Project leads approached General Technics to design a custom chassis for the Canadian Hydrogen Intensity Mapping Experiment (CHIME), an interferometric radio telescope at the Dominion Radio Observatory in British Columbia, Canada. The telescope can quickly map the universe by processing large amounts of data with a supercomputer.
The project presented innovation gaps that existing systems could not address:
- Air cooling of the compute clusters was not
sufficient due to the sealing requirements
- This required liquid cooling for each of the 1,024 high-end GPUs and the 256 CPUs
- Each rack of ten compute nodes has individual liquid-cooling fluid circuits, which ultimately exchanged heat with ambient air
- Each node also had to house four GPUs, a Quad 10 GbE network card, and a titanium efficiency 1600W power supply
- Packaging of the chassis was limited by available space within shielded containers to allow individual accessibility repairs
General Technics was able to optimize the system cost by leveraging existing production components and orienting them efficiently on the custom chassis. Employing liquid cooling led to the use of smaller system components and improved system longevity by enabling cooler operating temperatures.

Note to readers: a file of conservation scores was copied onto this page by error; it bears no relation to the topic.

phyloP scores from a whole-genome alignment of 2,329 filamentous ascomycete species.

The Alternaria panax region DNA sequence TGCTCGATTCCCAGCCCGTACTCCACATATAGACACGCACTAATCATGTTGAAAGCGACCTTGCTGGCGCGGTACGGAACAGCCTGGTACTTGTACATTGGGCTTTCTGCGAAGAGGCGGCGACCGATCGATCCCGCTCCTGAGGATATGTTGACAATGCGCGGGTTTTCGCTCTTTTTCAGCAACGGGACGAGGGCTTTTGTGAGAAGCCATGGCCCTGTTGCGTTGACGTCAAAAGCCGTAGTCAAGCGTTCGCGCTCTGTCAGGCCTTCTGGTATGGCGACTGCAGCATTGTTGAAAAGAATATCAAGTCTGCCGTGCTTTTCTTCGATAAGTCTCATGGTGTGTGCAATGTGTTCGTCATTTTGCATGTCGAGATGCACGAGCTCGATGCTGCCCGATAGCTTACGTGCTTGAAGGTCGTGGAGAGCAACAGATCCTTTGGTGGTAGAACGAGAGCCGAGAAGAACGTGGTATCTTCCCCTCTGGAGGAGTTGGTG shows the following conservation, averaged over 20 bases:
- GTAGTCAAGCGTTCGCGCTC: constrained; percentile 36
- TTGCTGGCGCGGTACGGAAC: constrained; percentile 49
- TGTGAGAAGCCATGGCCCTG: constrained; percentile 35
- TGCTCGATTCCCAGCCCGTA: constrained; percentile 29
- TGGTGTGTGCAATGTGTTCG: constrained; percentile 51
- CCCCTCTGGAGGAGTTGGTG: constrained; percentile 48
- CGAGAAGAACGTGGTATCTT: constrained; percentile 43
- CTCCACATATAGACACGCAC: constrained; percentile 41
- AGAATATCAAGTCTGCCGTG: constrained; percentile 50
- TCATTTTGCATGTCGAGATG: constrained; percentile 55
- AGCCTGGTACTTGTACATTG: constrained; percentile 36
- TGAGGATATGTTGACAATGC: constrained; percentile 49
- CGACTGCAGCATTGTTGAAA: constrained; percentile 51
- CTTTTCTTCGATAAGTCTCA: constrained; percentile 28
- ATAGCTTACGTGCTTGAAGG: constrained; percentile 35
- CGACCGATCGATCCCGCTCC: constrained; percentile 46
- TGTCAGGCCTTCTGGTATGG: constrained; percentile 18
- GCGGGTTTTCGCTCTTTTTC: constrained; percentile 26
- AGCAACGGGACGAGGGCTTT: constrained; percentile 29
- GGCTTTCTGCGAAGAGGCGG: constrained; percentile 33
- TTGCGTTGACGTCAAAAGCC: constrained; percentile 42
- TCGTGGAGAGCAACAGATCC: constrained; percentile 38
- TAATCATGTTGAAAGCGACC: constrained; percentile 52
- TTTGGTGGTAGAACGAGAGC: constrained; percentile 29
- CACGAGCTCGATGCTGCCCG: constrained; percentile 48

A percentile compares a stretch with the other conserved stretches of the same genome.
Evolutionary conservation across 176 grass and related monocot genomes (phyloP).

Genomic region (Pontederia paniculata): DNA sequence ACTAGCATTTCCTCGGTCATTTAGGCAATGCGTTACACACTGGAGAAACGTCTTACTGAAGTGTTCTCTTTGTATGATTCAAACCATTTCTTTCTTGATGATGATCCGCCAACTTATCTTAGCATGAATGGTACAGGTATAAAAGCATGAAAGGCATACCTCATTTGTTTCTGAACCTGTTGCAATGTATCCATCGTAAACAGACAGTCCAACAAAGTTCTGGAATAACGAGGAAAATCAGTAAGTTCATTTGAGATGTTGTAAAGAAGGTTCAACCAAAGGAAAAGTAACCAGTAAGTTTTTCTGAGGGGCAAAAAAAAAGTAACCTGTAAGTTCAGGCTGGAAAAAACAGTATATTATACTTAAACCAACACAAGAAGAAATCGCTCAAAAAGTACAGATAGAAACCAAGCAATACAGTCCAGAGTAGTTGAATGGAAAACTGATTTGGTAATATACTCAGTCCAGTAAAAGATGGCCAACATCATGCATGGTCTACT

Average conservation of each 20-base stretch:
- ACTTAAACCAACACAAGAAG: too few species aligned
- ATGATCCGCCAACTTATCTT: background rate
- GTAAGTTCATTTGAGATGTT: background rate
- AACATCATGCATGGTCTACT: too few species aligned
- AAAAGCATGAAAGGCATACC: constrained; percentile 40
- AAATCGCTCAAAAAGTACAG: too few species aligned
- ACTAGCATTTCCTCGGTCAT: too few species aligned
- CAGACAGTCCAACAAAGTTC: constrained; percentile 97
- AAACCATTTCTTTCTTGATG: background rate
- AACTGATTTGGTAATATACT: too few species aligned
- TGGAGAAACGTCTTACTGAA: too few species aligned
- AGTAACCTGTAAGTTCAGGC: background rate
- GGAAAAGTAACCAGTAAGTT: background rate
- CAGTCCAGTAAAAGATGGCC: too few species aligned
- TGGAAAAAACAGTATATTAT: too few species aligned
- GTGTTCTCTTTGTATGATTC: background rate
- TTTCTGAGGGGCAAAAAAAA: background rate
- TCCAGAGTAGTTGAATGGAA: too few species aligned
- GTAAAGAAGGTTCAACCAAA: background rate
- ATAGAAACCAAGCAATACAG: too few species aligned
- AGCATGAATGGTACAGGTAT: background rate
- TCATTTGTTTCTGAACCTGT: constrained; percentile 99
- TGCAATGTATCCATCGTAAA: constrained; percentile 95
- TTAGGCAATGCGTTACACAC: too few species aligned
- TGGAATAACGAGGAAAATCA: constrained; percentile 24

The design team used waterblocks to accept AMD R9 Fury X cards beside the network card. They also chose an ASRock X99 OC Formula enthusiast-class board to provide multi-lane PCIe support and add supplemental GPU capacity. The board’s water-proof coating was a low-cost feature that further mitigated risk of fluid leakage.
Using existing, customizable components with a custom chassis leverages high-volume price efficiencies while allowing your design partner to create a system tailored to the specific application and realizing a cost-favorable architecture.